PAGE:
February 2017. Iseo Lake, Lombardy. The Italian Great Druidic Lodge celebrates Goddess Brigit, the Druids patroness. Imbolc feast, the first festivity of the Wheel of the Year, is dedicated to her. Brigit is the triple goddess: she is represented by the fire that enlightens inside and outside and that brings life back during the cold time of the year. This ancient feast has Nordic and Celtic origins. It was absorbed by Christianity and called Candelora. During these days, worshippers from any pagan or neo-pagan spiritual paths celebrate Imbolc. Despite slightly different rituals, they all celebrate the light and Goddess Brigit.
September 2017. Salvo Lando (whose full name is Salvatore Landolina) struggles in defining himself. If he had to, he would call himself a Contemporary Shaman. Born in Agrigento, Sicily, a year ago he met by chance a powerful Mexican shaman: An encounter that changed his life. He was supposed to stay in Mexico for five days but eventually stayed for six months. “On November 12th I was born again”, claims Salvo. “After my initiation into a healing path, I strongly felt a call to spend some time in the Mexican jungle. That day I reached a waterfall and spent a long time under the pouring water. When I opened my eyes, I had the feeling that names where falling from things around me. In that moment I felt that everything is part of a whole, and my own body was part of a whole as well. I looked at myself: I was wet and covered in mud. The earth had gave me birth again, I was reborn with a new consciousness”. Today Salvo travels trough Italy to share his experience and to teach people a path of self-healing and harmony.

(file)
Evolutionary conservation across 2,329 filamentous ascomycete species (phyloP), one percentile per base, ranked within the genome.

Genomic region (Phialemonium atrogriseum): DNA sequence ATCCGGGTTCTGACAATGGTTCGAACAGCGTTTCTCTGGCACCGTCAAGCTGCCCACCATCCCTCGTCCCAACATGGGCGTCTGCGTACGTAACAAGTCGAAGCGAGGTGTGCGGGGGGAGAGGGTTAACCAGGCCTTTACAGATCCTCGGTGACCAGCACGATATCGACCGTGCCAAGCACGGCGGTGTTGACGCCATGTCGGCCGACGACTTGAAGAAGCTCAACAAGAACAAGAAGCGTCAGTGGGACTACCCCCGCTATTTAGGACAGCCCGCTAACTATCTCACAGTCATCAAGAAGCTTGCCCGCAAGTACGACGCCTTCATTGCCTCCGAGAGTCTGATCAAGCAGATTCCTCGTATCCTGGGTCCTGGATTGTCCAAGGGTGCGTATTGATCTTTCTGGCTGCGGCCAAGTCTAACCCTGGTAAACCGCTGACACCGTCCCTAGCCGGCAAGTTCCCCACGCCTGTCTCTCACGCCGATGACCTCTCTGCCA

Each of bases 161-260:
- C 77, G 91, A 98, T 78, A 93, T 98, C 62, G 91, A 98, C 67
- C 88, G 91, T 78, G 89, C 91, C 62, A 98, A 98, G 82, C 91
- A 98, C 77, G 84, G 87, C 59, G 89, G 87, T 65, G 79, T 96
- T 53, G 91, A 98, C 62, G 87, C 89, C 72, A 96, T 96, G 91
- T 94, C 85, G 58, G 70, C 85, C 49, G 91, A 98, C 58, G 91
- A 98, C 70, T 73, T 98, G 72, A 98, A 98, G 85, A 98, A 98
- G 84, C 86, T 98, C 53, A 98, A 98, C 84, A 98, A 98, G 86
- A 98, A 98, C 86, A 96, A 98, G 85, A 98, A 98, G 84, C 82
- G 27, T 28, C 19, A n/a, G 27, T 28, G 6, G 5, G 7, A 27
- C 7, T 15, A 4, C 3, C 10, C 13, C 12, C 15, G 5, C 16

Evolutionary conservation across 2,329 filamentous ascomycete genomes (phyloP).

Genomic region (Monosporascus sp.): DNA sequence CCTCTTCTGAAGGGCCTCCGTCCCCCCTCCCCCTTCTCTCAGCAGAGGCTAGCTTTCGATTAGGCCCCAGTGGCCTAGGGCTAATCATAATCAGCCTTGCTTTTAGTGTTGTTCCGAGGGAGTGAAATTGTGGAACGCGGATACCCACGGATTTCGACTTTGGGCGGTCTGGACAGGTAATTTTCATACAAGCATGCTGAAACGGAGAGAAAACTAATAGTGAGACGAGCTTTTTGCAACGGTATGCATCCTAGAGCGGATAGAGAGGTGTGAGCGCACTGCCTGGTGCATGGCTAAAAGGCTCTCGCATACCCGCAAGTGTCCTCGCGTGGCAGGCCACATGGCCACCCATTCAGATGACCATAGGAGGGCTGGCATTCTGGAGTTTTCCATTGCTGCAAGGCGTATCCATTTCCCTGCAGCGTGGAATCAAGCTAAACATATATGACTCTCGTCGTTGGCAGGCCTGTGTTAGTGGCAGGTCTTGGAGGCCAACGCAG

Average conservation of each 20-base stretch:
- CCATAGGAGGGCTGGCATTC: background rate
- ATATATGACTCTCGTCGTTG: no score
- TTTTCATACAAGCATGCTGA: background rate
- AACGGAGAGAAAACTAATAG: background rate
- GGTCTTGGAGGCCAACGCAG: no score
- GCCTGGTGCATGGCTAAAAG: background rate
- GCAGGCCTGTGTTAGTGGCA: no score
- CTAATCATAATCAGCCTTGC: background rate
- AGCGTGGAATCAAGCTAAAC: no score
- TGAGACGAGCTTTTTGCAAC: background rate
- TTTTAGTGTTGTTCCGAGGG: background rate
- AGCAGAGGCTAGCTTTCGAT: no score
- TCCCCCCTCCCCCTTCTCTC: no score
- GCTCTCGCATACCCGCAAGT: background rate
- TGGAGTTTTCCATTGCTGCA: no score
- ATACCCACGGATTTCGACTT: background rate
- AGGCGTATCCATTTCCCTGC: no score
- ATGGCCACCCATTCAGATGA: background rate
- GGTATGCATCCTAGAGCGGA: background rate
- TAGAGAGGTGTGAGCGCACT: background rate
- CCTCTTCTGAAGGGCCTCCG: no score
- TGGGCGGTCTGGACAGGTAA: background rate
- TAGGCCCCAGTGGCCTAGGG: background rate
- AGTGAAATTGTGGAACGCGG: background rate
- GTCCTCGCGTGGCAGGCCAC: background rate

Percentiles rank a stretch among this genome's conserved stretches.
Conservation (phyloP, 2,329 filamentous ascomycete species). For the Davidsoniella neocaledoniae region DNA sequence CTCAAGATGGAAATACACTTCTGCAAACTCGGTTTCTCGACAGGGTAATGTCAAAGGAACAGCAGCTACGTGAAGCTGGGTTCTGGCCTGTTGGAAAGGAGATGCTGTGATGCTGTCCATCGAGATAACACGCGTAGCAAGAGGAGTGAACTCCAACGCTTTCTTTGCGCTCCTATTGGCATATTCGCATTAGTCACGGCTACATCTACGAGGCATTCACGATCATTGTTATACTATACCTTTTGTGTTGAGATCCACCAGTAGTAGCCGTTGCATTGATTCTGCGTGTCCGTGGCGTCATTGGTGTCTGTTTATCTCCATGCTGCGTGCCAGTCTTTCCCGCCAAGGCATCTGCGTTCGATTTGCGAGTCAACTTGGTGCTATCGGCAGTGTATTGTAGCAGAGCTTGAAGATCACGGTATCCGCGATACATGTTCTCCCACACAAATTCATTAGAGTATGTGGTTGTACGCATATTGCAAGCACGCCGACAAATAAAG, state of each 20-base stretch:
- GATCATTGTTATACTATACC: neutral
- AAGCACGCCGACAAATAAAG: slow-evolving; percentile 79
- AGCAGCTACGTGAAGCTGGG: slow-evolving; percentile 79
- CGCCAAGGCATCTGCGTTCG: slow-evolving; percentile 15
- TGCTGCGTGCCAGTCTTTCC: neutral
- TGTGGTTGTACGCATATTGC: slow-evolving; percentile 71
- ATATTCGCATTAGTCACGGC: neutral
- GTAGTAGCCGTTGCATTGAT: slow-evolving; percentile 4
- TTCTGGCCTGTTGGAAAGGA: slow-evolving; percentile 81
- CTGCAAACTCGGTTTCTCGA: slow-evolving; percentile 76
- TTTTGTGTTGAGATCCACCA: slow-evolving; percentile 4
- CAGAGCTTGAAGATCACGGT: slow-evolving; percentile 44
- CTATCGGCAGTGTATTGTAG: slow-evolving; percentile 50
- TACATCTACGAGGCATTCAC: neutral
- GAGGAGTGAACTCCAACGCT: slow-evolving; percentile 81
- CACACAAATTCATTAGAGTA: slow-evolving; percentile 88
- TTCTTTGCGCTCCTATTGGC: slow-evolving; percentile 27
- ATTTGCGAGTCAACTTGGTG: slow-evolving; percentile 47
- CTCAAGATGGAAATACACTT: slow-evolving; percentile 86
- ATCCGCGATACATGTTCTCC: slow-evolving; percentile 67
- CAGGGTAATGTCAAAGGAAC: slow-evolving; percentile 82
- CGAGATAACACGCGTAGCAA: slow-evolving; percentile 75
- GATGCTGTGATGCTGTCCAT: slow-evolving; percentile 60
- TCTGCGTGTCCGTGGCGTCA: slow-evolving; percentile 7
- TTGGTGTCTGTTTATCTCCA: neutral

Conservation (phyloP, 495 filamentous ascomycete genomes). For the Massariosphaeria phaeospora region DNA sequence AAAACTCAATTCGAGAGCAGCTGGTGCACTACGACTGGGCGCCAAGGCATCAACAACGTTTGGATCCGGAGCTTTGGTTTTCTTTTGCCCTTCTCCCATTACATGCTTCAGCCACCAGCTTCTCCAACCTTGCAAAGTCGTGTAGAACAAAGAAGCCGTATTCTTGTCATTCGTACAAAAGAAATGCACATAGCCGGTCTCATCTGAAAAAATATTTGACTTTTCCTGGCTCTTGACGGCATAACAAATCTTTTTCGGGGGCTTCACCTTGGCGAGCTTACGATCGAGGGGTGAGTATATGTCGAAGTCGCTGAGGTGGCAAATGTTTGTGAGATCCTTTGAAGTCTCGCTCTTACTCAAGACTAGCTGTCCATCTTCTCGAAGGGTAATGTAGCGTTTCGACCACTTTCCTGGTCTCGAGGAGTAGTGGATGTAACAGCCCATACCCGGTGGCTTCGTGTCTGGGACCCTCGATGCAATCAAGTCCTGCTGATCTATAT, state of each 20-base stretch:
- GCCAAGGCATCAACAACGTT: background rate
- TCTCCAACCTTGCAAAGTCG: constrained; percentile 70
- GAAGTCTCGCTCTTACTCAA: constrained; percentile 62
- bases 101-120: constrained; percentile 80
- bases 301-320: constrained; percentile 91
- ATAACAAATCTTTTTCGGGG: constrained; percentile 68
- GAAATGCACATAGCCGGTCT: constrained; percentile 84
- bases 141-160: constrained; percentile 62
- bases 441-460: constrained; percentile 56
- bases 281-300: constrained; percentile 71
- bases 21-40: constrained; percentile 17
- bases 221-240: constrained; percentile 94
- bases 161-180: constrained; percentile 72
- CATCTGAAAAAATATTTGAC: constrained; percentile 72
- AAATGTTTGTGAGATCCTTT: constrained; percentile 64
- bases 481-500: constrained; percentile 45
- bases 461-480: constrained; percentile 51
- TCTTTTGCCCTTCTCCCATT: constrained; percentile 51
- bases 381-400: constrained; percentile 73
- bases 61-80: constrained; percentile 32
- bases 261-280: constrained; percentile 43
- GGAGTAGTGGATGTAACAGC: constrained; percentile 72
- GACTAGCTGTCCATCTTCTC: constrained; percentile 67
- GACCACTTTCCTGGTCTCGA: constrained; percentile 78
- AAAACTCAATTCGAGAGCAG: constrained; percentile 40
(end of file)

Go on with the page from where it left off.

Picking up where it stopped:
June 2017. Santa Severa. Lazio Maya Vassallo is an Aphrodite priestess and founder of the Temple of the Great Goddess in Rome. She is at the sea to offer a ritual to Aphrodite, whose element is indeed the sea. The big brazier is nourished by offers to the Goddess and by chants and sacred dances performed by the priestess. The paintings on her body represent ritual draws, recalling elements connected with Goddess Aphrodite.
November 2016, Val D’Aosta, Les Combes. Anna Saudin, a Siberian shaman, is reactivating the thousands-years-old cupels altar with some offers. Cupels are cup-shaped engravings in the rock, peculiar of this and other ancient altars. Around two-thousands years BC, these engravings were used to collect worshippers’ offers to gods and spirits. Anna’s ritual consists in a series of summonings towards the four cardinal directions, followed by ritual offerings to the spirits of the place. Anna was born in Val D’Aosta but she regularly travels to Russia since she was in her twenties. Thanks to her knowledge of Russian, in the 80s she was the first interpreter for the Italian Universities who started studying the anthropological aspects of Siberian Shamanism. The encounter with this world drove her to shamanism. She started practicing it but did not abandon Catholicism. Since decades, together with her partner Costanzo Allione, she has been raising awareness about shamanism in the world through conferences and documentaries.